When such a situation arises, usually the market seeks alternative sources of supply, eventually triggering the replacement of the true species by another with the same indications, although it may not always be chemically similar, as occurred with the catuaba (Marques, 1998a). In the case of P. olacoides, the commercial substitution led to exploitation of stems, which were initially offered as being from the species itself, as a strategy to prevent the destruction of the specimens by removal of the roots, as reported by plant drug distribution companies. However, it was gradually found that these stems came from the interior of the state of Bahia, probably originating from some species of Croton, Euphorbiaceae, and were completely different from the Amazon Marapuama (Tobias et al., 2007).

The large and diverse genus Croton L. occurs in tropical and subtropical regions worldwide (Webster, 1993), and according to Govaerts et al. (2000) contains about 1200 species. The main compounds found in the genus Croton are clerodane-type diterpenes, flavonoids, and indole alkaloids (Matos, 2011). Many clerodane diterpenes show biological activity, including antibiotic, antitumor, insecticidal, anti-inflammatory, antinociceptive, hypoglycemic, antiulcer (Maciel et al., 1998), and cardiovascular (Silva et al., 2005).

P. olacoides was reported initially to contain behenic acid ester and β-sitosterol (Auterhoff & Pankow, 1968), free fatty acids, and no alkaloids (Toyota et al., 1979), as well as several steroids, the triterpene lupeol, flavonoids, and saponins (Maul et al., 1998). More recently, Colombo et al. (2010) found vanillic acid, protocatechuic acid, and theobromine in the stems of P. olacoides. However, the presence of essential oils, tannins and alkaloids was reported by Bucek et al. (1987), as well as several clerodane diterpenes by Tang et al. (2009, 2011).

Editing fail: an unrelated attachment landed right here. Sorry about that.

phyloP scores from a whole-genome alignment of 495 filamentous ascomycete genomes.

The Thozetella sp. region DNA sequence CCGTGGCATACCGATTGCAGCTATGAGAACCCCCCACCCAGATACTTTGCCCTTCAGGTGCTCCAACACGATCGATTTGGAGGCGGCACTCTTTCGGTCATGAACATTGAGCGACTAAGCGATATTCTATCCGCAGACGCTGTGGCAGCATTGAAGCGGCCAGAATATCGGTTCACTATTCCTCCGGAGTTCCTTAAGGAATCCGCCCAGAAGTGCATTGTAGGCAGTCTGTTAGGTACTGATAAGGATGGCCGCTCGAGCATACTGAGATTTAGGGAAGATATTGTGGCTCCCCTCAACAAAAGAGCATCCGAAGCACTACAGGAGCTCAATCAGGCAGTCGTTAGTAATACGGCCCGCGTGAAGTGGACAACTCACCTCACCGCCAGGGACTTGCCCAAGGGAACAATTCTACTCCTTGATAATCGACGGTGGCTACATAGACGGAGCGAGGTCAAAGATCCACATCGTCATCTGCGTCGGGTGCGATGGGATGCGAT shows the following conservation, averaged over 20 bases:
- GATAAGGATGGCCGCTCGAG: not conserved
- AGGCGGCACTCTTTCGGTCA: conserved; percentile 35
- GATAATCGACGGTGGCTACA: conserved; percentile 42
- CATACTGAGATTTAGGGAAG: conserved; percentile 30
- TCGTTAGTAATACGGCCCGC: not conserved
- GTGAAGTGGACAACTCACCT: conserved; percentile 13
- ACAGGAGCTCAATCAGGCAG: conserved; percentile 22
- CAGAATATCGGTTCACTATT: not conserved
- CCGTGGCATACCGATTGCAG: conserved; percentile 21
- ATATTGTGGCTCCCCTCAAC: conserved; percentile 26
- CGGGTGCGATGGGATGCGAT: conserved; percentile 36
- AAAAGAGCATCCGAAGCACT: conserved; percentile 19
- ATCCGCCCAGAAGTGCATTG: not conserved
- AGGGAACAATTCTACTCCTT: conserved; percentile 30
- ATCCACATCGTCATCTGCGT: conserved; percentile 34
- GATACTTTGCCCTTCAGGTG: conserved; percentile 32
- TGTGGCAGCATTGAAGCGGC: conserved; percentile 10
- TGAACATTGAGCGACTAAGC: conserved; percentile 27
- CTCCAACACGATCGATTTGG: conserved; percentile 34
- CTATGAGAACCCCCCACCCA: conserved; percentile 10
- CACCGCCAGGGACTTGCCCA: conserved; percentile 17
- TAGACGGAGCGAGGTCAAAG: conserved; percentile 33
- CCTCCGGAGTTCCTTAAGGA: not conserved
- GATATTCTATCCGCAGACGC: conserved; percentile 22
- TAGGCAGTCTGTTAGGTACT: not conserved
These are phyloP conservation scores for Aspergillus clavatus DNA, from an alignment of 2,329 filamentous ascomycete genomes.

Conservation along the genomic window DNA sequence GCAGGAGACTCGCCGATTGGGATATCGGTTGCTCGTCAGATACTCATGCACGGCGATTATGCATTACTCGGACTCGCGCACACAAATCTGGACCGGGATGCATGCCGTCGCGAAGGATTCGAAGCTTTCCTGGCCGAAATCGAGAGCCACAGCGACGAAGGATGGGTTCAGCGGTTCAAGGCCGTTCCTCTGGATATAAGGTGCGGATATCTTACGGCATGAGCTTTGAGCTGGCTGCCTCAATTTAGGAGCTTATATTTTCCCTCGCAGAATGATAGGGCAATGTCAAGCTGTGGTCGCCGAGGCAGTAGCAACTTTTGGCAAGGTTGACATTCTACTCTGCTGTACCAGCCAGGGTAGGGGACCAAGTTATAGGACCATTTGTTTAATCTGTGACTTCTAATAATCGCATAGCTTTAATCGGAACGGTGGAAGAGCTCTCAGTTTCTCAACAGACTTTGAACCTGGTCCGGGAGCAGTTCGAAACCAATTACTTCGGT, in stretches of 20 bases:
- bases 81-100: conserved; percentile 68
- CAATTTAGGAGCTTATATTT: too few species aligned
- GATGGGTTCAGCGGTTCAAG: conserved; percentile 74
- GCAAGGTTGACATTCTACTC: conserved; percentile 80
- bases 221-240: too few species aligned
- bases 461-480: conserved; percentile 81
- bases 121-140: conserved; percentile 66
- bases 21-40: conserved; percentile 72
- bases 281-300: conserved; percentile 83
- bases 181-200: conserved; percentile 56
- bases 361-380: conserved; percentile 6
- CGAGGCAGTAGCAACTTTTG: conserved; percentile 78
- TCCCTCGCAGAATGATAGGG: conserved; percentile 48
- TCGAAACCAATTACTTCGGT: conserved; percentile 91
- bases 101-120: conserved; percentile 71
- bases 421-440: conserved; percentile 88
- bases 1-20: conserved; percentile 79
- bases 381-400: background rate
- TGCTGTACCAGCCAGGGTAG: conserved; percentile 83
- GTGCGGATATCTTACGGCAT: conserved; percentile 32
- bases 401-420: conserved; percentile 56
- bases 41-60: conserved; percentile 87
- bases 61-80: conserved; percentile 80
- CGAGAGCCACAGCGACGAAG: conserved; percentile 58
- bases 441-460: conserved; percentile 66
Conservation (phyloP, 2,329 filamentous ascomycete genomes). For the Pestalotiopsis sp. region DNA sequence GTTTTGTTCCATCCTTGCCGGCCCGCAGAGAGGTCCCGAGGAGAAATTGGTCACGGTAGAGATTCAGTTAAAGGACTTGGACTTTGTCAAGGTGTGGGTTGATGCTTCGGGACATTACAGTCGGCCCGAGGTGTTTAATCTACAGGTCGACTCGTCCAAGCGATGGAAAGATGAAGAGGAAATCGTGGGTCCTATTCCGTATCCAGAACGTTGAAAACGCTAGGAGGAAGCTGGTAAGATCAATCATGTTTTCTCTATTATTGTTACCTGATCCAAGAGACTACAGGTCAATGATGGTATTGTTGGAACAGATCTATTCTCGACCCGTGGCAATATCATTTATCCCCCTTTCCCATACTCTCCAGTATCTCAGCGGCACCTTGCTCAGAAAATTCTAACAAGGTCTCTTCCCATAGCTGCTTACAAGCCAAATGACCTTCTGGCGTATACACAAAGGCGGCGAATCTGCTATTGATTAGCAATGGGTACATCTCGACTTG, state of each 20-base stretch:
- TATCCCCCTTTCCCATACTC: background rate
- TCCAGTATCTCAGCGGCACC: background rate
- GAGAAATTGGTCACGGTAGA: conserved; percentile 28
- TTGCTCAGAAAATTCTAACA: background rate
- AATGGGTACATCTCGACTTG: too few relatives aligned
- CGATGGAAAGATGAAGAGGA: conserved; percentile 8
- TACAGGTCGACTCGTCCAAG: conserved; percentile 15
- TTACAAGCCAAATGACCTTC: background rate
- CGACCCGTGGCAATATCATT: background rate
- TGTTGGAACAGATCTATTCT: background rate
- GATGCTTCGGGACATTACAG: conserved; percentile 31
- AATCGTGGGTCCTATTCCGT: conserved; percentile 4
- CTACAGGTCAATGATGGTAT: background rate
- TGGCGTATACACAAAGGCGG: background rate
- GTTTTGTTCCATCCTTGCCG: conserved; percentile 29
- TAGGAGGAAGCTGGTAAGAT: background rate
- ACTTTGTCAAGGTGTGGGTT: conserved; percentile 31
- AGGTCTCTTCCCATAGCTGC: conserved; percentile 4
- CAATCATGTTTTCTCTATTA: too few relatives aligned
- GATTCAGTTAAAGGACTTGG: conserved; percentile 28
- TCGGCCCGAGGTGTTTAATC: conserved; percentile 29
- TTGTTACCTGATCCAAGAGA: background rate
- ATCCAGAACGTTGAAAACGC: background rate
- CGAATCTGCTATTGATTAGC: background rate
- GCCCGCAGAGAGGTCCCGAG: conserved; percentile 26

By linking these contradictory phytochemical observations with the reported problem of adulteration of commercial species in the Brazilian market, which also extrapolates to the international market, even as raw material for scientific research, it is apparent that some of these studies in fact assessed the stems of the "Northeastern Marapuama".

Taking into account the lack of strict control of the harvesting, identification, and botanical characterization, for chemical or pharmacological quality control for this species of Croton, this study aimed to collect and identify unambiguously the species used as the "Northeastern Marapuama", C. echioides Baill. In addition, we sought to describe the morphoanatomy of the plant drug (stems) and conduct a pharmacognostic analysis, establishing the first scientific specifications for this raw material.

 

Materials and Methods

Plant material

Through contacts with suppliers of plant drugs for the Brazilian market, we tracked the source location of stems offered as P. olacoides in commercial batches of raw materials. This effort led to José Maria Fernandes Monteiro from the municipality of Lagoa Real, state of Bahia, and we visited him personally to collect, plant material, in December 2008. Mr. Monteiro is a leading supplier of plant drugs for the Brazilian pharmaceutical market.

The flowering aerial parts of Croton echioides Baill., Euphorbiaceae, were collected at Lagoa Real under collection authorization No. 11995-3 of 02.11.2010, registered as IBAMA No. 1844493, under the responsibility of João Carlos Palazzo de Mello. We also collected samples of stems (plant drugs) for use in further studies.

Botanical identification and herborization

The botanical material was mounted on exsiccates, which were deposited in the herbarium of the Universidade Estadual de Feira de Santana, under HUEFS number 139049, and in the herbarium of the Universidade Estadual de Maringá, under HUEM number 19433. The species was identified by Prof. Dr. Daniela Santos Carneiro Torres, with the aid of the key by Silva et al. (2009).

Pharmacobotany characterization